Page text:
The global economy has entered a period of ‘subdued recovery’ with forecasts that it will expand by four per cent this year.
The World Bank made the disclosure in its Global Economic Prospects January 2021 report released late last week.
According to the report, the four per cent growth projection will be contingent on policies among other measures put in place to contain the COVID-19 pandemic coupled with investment-enhancing reforms.
World Bank Group President David Malpass said, “While the global economy appears to have entered a subdued recovery, policymakers face formidable challenges–in public health, debt management, budget policies, central banking and structural reforms–as they try to ensure that this still fragile global recovery gains traction and sets a foundation for robust growth.”
Malpass added, “To overcome the impacts of the pandemic and counter the investment headwind, there needs to be a major push to improve business environments, increase labour and product market flexibility, and strengthen transparency and governance.”
However, the Bank warned that near-term outlook remains highly uncertain, and different growth outcomes are still possible.
The collapse in global economic activity in 2020 resulted in a 4.3 per cent contraction. However, the Bank revealed the decline was less severe than had been previously projected as China had a more robust recovery than anticipated, which helped to lessen the impact.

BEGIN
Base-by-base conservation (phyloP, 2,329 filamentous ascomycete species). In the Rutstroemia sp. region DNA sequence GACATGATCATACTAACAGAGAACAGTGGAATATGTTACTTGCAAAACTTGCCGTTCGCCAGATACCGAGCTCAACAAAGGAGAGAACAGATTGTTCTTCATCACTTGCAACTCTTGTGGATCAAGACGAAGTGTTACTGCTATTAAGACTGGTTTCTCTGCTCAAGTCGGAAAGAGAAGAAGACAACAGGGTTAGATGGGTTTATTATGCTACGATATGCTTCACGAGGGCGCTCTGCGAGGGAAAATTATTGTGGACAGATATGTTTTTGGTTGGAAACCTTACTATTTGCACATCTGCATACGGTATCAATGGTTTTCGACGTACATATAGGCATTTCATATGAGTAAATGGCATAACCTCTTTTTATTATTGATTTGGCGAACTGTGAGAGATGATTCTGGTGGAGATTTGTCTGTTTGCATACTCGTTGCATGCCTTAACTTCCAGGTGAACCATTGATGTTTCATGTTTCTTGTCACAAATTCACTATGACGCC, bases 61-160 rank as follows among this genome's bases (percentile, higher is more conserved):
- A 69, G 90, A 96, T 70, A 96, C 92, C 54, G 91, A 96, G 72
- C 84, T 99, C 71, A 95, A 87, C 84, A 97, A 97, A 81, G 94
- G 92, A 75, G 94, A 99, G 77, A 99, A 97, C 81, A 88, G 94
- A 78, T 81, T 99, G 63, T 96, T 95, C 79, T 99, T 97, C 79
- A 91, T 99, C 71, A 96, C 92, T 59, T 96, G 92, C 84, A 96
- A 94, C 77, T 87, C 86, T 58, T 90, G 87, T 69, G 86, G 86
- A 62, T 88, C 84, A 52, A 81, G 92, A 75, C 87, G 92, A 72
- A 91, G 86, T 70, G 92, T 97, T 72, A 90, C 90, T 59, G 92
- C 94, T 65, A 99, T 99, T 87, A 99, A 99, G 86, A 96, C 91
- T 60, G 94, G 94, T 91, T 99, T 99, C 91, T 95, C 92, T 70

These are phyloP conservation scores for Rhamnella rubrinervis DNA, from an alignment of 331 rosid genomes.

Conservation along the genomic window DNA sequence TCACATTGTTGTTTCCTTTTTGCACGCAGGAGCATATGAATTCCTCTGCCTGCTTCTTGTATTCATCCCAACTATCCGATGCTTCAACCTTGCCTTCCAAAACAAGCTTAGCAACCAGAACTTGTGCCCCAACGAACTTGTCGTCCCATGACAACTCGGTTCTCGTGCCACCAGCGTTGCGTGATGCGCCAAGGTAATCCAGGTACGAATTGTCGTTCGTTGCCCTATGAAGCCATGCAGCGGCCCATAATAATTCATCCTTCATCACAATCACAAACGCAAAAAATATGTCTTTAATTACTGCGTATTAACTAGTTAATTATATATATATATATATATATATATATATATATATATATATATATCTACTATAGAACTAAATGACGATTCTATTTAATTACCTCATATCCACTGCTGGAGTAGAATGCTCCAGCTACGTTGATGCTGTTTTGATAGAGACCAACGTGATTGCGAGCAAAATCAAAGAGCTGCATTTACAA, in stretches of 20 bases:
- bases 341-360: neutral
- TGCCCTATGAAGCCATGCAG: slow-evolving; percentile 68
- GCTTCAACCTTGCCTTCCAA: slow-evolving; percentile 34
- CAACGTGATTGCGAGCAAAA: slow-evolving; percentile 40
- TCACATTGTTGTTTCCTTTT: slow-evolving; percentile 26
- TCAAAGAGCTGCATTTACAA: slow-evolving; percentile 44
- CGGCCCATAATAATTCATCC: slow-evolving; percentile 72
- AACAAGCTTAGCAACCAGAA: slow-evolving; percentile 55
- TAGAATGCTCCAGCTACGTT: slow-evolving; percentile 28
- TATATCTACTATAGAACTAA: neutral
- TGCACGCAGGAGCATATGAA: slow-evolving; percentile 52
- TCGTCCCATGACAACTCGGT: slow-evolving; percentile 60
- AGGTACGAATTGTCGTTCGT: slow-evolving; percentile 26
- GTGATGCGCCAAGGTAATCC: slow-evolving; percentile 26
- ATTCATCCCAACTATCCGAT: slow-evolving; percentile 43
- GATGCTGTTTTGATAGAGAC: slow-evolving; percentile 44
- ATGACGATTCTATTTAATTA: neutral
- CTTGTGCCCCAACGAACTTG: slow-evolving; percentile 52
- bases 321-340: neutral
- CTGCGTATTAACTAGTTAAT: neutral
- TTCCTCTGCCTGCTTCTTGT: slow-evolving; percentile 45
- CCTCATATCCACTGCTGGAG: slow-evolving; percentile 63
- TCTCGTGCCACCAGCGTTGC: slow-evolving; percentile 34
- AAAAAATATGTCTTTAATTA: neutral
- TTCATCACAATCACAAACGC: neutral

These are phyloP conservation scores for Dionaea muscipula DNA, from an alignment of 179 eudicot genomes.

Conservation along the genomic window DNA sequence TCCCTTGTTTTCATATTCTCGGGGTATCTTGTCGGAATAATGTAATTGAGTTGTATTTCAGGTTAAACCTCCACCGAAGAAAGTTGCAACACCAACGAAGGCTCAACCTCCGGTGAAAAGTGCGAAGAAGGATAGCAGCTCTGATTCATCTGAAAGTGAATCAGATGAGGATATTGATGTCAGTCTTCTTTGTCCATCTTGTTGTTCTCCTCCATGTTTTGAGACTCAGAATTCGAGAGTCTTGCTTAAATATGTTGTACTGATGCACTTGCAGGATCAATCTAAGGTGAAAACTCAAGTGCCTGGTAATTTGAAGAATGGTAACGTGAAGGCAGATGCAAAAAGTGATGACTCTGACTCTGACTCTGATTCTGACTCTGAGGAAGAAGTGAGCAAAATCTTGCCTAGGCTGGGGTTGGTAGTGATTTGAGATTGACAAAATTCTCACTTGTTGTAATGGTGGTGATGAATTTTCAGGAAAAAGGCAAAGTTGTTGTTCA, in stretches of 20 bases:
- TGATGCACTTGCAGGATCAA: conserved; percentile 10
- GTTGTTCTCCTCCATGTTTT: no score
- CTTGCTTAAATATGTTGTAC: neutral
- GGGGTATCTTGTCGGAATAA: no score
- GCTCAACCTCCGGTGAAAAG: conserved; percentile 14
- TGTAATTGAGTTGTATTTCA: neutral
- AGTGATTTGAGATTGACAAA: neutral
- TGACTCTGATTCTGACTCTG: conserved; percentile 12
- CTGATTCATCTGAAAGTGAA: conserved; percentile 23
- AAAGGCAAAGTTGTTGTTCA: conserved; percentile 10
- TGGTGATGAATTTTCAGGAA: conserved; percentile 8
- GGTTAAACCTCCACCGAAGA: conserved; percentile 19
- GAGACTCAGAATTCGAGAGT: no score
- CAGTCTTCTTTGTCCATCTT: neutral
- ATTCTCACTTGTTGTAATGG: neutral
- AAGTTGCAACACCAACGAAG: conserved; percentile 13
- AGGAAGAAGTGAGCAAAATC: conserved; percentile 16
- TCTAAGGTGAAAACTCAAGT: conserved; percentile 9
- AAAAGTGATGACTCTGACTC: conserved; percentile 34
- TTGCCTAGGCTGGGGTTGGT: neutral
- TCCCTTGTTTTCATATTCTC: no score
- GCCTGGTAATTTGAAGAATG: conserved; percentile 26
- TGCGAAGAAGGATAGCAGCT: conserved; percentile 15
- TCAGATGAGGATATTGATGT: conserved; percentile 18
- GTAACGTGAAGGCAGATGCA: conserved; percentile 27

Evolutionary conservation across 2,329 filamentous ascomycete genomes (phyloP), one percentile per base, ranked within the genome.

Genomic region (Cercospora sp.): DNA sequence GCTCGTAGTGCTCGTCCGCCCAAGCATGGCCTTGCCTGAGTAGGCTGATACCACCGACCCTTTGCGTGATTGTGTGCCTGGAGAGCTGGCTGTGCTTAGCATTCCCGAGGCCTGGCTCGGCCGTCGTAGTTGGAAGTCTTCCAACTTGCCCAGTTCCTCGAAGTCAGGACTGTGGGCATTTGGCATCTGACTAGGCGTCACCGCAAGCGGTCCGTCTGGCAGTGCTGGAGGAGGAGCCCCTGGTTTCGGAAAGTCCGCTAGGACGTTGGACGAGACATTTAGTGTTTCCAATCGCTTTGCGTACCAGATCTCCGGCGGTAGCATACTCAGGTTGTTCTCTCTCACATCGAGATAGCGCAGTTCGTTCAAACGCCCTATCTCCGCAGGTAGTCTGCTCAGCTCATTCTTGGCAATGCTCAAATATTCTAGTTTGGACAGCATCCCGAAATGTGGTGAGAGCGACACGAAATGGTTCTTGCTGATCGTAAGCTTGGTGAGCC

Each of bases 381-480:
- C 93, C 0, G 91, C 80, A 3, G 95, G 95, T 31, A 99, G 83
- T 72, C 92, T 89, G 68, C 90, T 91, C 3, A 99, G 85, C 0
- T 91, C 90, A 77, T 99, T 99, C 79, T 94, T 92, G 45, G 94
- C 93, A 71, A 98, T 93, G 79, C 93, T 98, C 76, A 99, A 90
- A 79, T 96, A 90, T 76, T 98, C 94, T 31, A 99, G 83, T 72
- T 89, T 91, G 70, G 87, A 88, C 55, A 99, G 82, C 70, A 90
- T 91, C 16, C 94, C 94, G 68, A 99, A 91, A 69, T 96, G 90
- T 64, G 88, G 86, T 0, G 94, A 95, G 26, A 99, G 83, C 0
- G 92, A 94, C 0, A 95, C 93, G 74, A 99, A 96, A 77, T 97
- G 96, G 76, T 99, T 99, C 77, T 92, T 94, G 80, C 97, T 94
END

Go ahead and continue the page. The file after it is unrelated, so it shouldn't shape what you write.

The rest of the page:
However, in emerging markets and developing economies, the fall-off in economic activity was more acute than expected.
“Financial fragilities in many of these countries, as the growth shock impacts vulnerable household and business balance sheets, will also need to be addressed,” Vice President and World Bank Group Chief Economist Carmen Reinhart said.
The Bank’s acting vice president, Ayhan Kose, said despite growth projections, recovery would take much longer in some countries, due to per capita income losses which erased a decade worth of progress.
Kose made it clear that economic recovery would be uneven with emerging economies struggling for longer.
Latin America and the Caribbean have been severely affected by the COVID-19 pandemic, from both a health and an economic perspective.
In the region, five of the 10 emerging market and developing economies had the highest COVID-19 deaths per capita.